In a relatively safe and affluent area like Bellevue, it is easy for students to forget scary numbers.For example, in 2011 there were on average more than 392 violent crimes per 100,000 people in the United States. Statistically speaking, 27 of those 392 incidents were cases of forcible rape. These are numbers that are important for people to know and understand, particularly college-aged people and, unfortunately, particularly women.
While it is a natural instinct for people to think, ‘that’s what the police are there for,’ I challenge you to look at your surroundings. If you can see a cop, then congratulations, you might be safe presuming a potential predator is particularly unobservant. If not, then your first line of defense is you. I used to assist in teaching “stranger safety” seminars for a martial arts school in Sammamish, and it was always a ghastly point of interest that the instructor was able to tell numerous stories of his own students who had had to use skills we taught to protect themselves from abduction or worse. It is simply a fact that police cannot be everywhere at once, and when thinking about crime statistics, it is worth bearing in mind.
Valentine’s Day represents a predictable spike in incidents of date rape around the world. With understanding about the real nature of these types of crimes, it might be possible to better avoid them this coming Feb. 14 and beyond.
First, to clarify a few misconceptions. Many women seem to imagine rape as a threat peering out of dark alleys and dingy bars. While it is certainly possible, vastly greater numbers of sexual assault occur within the confines of a known, “safe” environment like the perpetrator’s home or a hotel. On a similar note, the statistically normal stalker or rapist is not a creepy stranger in his 50s, but an acquaintance the victim has known for less than six months. Often, this is a classmate, friend or even a boyfriend.
Thus, the most difficult part of dealing with a stalker or potential rapist is identifying them. While these people are sometimes difficult to pick out, there are some indicating manipulative behaviors that should raise red flags.Unusually assertive charm and niceness, unsolicited help or promises with expectations of reciprocation and “typecasting,” a self-deprecating insult designed to obligate acceptance (You’re probably too cool to spend time with a loser like me), are three such examples. The refusal to accept “no” as an answer is another particularly strong example that should set off immediate mental alarm bells. You are under no obligation to be polite and observe normal social niceties if you feel that your safety is in danger.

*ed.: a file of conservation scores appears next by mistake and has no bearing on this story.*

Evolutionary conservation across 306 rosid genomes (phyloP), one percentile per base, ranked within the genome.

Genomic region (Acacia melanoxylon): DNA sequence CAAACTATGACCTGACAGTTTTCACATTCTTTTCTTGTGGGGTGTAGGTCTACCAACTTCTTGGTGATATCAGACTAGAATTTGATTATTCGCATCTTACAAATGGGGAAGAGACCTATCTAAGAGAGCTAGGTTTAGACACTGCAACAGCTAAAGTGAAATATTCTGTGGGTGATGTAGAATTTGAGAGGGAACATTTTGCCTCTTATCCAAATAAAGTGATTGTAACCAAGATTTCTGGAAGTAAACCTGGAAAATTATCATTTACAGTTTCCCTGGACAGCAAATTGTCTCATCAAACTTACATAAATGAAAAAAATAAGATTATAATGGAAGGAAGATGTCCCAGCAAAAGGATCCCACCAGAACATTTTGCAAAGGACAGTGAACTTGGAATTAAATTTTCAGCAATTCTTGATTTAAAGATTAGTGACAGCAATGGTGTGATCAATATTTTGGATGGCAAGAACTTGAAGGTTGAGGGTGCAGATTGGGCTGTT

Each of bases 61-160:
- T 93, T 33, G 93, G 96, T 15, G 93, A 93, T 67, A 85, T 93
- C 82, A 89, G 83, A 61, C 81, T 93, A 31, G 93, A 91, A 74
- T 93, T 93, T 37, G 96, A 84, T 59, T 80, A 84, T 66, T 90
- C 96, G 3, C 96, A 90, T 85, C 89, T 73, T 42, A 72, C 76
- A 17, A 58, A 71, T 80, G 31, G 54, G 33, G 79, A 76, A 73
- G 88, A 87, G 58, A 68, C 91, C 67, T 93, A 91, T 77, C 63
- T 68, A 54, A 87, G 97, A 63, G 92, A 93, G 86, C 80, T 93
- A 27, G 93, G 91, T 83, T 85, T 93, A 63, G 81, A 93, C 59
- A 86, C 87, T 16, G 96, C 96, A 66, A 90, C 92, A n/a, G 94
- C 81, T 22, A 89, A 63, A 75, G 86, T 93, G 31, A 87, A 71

Most importantly, trust your instincts. Your sympathetic nervous system has been keeping your ancestors alive for millions of years and your gut readings of people are the cumulative result of those thousands of generations of tweaking and perfecting your brain. Your body is smarter than you think it is, so if you get a creepy “vibe” about someone, it isn’t worth testing your amygdala’s judgment for the sake of social graces. Be smart, stay safe and have an enjoyable Valentine’s Day.
For more detailed information, Sam Harris gives an excellent basic guideline for avoiding violent situations and protecting yourself here, and I can't recommend Gavin de Becker's book "The Gift of Fear" highly enough. It is long, repetitive, and at times boring, but is perhaps one of the best investments in your own safety someone can make, particularly for law-enforcement agents, military personnel, and women.